The 2013 Washington Independent Review of Books Holiday Gift Guide

  • by Shanna Wilson
  • December 9, 2013

Perfect presents for the bookworms on your gift list.

The 2013 Washington Independent Review of Books Holiday Gift Guide

Humans of New York by Brandon Stanton.

Based on the popular Tumblr blog of the same name, Stanton covers miles of urban streets to find the storied humans who inhabit them. His new book, featuring the best of the blog, is a glorious slice of colorful New York City.

A Constellation of Vital Phenomena: A Novel by Anthony Marra.

A man, a child, and a doctor fight for survival amid an unforgiving Chechen landscape of war and devastation. As striking as the conflict itself, Marra’s impressive prose is haunting. (Read a review here.)

Dear Life by Alice Munro.

The Nobel Prize-winning author’s latest collection of stories spans generations across the Canadian landscape. As always, her trademark lies in illuminating the astonishing experiences of everyday life. (Read a review here.)

Aimless Love by Billy Collins.

Combining four collections of old poems with new work, two-time U.S. Poet Laureate Billy Collins writes with an exquisite ability to rhapsodize mornings, window views, cities, desires, and lives.

This is the Story of a Happy Marriage
by Ann Patchett.

Twenty-two essays on the writer’s life, including her childhood in Tennessee, early career moves, marriages, friendships, and the opening of her independent bookstore in Nashville. (Read a review here.)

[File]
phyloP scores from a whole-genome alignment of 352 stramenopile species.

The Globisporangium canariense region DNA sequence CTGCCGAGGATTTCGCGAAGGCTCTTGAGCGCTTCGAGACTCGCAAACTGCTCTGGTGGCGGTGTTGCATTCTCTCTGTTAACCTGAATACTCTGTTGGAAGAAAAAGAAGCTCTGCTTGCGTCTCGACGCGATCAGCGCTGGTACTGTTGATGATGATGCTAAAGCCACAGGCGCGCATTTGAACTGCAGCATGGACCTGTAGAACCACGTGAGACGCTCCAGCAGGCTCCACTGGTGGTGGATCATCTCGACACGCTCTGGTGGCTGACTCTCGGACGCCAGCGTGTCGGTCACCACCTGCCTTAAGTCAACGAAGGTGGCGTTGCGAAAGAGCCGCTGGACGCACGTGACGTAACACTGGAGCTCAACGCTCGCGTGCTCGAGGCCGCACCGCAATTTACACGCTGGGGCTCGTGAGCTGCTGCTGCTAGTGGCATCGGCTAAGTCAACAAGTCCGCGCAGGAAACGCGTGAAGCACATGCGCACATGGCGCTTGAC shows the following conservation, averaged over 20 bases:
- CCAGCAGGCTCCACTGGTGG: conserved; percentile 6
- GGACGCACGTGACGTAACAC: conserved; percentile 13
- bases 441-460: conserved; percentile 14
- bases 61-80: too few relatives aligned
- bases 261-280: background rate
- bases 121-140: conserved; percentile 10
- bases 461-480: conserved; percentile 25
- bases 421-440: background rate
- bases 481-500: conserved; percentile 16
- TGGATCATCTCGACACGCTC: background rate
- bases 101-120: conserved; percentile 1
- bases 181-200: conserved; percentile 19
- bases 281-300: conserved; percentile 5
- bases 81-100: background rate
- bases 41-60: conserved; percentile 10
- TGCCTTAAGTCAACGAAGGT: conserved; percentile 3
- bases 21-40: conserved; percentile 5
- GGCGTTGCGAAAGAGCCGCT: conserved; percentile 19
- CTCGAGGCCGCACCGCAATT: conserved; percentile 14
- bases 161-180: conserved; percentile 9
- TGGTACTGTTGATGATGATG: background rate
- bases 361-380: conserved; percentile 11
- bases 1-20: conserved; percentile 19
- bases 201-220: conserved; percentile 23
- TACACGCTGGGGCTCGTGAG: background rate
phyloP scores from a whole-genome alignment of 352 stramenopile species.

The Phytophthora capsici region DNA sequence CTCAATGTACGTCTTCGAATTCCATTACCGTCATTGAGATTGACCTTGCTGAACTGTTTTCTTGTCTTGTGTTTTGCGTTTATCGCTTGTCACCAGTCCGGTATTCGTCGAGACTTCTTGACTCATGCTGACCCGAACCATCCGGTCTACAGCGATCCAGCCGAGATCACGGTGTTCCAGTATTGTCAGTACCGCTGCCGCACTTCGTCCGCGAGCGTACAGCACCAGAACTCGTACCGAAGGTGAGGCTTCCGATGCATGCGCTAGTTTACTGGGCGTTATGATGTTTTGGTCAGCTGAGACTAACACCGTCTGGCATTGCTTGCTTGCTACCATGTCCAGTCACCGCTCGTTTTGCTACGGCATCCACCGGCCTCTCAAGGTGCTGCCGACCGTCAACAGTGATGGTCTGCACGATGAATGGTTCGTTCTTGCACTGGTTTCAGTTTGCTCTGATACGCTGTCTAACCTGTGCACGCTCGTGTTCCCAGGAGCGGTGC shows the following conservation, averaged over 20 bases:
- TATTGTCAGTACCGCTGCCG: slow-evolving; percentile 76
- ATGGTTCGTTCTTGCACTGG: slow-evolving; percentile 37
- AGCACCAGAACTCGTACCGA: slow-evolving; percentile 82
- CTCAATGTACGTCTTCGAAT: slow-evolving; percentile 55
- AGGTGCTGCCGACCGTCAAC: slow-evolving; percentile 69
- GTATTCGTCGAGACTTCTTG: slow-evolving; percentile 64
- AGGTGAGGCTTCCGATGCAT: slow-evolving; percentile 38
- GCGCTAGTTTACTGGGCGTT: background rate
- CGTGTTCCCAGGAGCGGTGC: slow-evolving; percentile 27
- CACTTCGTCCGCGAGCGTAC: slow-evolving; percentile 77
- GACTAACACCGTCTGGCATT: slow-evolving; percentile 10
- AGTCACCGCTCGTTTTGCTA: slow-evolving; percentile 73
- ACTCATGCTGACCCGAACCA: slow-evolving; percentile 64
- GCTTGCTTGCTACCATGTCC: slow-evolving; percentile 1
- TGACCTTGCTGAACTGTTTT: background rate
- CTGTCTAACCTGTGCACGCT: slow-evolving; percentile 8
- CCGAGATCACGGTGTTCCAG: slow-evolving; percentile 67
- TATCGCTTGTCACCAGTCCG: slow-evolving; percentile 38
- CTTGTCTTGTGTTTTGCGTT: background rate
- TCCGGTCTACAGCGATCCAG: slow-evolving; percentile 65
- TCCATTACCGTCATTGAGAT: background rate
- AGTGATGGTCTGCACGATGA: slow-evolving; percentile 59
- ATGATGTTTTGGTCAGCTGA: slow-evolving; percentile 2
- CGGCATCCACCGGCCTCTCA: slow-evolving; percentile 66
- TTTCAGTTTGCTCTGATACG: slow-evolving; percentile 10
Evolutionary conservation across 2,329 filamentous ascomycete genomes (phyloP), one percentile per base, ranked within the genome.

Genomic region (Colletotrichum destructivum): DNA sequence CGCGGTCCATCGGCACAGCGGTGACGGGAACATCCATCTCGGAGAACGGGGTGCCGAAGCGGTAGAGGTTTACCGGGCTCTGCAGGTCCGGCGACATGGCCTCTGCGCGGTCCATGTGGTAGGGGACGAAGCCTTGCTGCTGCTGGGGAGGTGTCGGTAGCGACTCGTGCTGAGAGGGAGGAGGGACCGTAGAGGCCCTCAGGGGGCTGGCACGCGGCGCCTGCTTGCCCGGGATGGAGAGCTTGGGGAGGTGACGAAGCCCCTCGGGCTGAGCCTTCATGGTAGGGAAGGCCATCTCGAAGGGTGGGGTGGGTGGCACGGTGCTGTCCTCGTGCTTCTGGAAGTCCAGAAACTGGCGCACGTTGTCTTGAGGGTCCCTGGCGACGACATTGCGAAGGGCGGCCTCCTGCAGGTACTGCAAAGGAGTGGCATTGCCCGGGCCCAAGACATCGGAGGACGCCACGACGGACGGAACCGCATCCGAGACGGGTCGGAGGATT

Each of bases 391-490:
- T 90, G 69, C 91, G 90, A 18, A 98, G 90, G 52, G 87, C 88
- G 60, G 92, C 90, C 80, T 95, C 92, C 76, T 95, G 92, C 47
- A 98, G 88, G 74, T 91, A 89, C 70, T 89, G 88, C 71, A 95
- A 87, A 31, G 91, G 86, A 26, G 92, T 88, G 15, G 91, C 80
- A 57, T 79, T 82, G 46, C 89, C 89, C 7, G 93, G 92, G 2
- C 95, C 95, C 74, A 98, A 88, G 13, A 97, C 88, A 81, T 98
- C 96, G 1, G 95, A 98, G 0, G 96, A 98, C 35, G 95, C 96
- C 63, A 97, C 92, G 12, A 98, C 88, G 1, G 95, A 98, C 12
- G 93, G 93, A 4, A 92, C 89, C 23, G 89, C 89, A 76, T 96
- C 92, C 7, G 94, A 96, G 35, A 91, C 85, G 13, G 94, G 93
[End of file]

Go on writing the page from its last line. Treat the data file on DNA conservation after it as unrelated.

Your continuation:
Thank You For Your Service by David Finkel.

In this sequel to his award-winning The Good Soldiers, David Finkel follows a group of men and women home from Iraq as they attempt to re-integrate into a society to which they can no longer relate. (Read a review here.)

The Goldfinch by Donna Tartt.

Theo Decker goes from the art world of Park Avenue to Amsterdam—and from lost to found—in this sweeping 700+ page novel.

The Interestings by Meg Wolitzer.

A group of East Coast friends meet at summer camp and wind up entrenched in one another’s lives and histories for good. Wolitzer explores the juxtaposition of jealousy and loyalty that accompanies relationships between old friends and lovers. (Read a review here.)

The Illusion of Separateness by Simon Van Booy.

Six interconnected stories spanning nearly a century depict all the ways we live apart, yet remain linked to each other through random acts, experiences, and choices. (Read a review here.)

Americanah by Chimamanda Ngozi Adichie.

Race, illegal immigration, socio-political differences, and cultural mores all are bound up in the story of a Nigerian woman’s journey to becoming her truest self. (Read a discussion about Americanah here.)

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